Monday, August 8, 2016

Testing Conferences and new tools

Going around Github, it soon becomes evident: there are a lot of testing tool projects out there. Some of them have become popular both looking at downloads and discussions from users others than the tool developers. Others may include new insights for actual problems we are still facing, but the sheer volume is exhausting.

As a conference organizer (and previously proposal reviewer) I get to see a lot of new tool related proposals that don't do too good in getting selected for the major conferences. Even with open-source type of approach, they still appear sales pitches. Sometimes giving the visibility is justified, and my rule of selection, I notice, is basing on the users other than the developers.

So I wonder: what are the forums in which these great innovators of new tools meet? Where do they go to see if other people are solving the same problems? Are any of the places online, so that travel cost would not be preventive?

(There's one academic background tool that I really want to get more info on, about multi-locators. Yep, the challenge of locating an element in Selenium is something I experience and would love to see if there is something that helps with that for real)

I'm also thinking through (with support from my European Testing Conference co-organizers) my personal stance: what would make a tool-based presentation stand out enough to be presented in "mainstream" conference, even when the focus is both on how testers and developers perceive testing? What are the challenges in the world of developer testing that are so interesting that they deserve to be highlighted?

Most conferences just reject these proposals, we've selected an approach where we talk to each of our submitters and with them taking the time to submit with us, I'd really like to help them forward even if the conference does not seem like the right place this time.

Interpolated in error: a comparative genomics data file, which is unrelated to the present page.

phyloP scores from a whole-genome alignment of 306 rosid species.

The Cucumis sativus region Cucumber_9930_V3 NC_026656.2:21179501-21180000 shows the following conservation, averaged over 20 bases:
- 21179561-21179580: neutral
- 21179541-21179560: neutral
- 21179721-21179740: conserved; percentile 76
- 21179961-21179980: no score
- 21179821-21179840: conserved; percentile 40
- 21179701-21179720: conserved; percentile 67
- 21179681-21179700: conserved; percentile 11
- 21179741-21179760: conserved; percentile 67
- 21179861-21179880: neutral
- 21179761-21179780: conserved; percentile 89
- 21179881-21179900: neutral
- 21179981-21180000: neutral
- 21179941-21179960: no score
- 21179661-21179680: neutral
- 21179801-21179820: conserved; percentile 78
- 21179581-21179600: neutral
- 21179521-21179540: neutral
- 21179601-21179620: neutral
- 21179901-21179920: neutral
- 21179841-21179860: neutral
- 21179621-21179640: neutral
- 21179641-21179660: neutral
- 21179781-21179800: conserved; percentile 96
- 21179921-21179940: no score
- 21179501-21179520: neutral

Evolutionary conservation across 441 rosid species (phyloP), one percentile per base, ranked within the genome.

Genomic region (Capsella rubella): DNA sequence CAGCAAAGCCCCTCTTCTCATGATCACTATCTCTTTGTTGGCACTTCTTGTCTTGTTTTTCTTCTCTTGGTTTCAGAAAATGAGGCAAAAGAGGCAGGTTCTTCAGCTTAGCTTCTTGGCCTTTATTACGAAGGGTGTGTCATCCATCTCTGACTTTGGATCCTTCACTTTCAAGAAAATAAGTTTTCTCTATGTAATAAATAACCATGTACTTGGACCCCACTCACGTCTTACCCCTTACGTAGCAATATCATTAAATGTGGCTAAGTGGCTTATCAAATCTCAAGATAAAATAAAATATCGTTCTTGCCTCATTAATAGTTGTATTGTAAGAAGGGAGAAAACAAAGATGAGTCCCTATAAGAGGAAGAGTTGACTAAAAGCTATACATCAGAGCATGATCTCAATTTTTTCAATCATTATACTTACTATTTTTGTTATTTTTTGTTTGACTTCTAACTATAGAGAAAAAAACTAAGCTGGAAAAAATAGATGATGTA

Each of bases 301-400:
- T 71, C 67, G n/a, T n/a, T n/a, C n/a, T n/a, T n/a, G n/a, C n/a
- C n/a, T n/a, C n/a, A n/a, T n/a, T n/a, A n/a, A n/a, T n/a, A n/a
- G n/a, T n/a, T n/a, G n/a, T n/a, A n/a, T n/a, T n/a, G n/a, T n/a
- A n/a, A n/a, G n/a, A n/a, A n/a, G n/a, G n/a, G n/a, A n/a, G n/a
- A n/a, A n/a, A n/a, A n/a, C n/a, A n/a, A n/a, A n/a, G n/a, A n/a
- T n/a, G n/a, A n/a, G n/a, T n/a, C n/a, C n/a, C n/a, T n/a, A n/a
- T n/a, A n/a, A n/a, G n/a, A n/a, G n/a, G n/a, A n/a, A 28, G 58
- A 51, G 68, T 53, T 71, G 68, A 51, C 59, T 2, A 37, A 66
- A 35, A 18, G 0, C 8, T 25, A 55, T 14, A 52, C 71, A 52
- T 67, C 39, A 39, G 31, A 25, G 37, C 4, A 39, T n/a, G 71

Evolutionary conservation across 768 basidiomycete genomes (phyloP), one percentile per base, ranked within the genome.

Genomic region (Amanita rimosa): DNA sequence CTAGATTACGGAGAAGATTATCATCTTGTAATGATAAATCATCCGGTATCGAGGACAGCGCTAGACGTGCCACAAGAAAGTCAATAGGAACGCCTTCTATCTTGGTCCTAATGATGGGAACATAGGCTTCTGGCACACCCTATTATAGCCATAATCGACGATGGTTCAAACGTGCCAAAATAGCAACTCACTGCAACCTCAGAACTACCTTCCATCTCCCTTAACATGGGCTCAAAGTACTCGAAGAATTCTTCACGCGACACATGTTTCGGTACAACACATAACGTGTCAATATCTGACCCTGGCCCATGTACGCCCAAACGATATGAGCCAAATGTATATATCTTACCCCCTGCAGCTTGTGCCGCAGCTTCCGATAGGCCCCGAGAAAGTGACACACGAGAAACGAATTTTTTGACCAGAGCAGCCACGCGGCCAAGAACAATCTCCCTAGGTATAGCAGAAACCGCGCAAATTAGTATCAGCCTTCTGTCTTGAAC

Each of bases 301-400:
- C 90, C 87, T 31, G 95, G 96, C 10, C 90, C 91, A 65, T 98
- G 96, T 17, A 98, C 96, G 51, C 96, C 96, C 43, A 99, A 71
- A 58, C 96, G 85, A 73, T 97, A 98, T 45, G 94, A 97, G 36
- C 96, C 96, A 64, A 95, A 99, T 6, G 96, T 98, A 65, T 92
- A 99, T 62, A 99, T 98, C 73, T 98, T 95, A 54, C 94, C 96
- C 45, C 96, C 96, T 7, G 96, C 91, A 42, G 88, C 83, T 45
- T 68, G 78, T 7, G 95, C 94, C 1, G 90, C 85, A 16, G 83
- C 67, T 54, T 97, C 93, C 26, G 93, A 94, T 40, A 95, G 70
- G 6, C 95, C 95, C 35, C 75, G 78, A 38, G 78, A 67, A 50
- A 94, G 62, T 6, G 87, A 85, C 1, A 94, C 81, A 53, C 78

Ideas and views are welcome.


  1. What would make such a proposal fit a general conference? I would say that it should be one of two things:
    1) The tool is widely used and so knowing a bit about it could benefit a lot of testers. In that case, an introductory workshop is great (Examples that come to my mind could be selenium, Jenkins,docker, UFT, some mobile automation frameworks)
    2) When the tools are not the main focus - when there's an interesting problem\story where a specific tool helped, the story about the problem is interesting enough to mention the tool. In such cases, though, I would not want to delve too deeply into the tool.

    Besides, the big tools have conferences and meetups of their own (With selenium as the most handy example, there's meetups for other software projects such as Spring or Hibernate -they are not a test tool per-se, but I think the same principle stands)

    At any rate, I would not want to see vendors speak of their tool in a conference I attend to. Those talks should be in the pay-to-speak conferences (where speaking is one of the benefits of sponsoring the conference). There could be, naturally, exceptions, but that's my rule of thumb.

    1. I too was thinking about this, and I think there's two possibilities I came to realize in discussion of this.
      1) the problem is complicated, and tool captures it in good implementation (I expect user base)
      2) the problem is simple(r) and the idea of how to fix it is useful for larger audiences

      I really want sessions on Selenium and Docker on the program. But there might be other great and useful stuff too, and we will be striking a hard balance of program that has 50:50 testing as testers and programmers know it. I bundle BAs with testers and automators most of the time with programmers.

      You seem to suggest very similar idea, but add a story part that I should consider too.

      Open source devs might find it hard to see themselves as vendors, and be resource-limited in sharing about their creations. And there's a lot of good there. But to understand that, there might be a frame of understanding that is required first, and thus specializing conferences may be best places to seek and present that information.

      It's still awesome I get to learn about this stuff as an organizer. And I really want to figure out what other ways I would have to help these people than giving them a stage.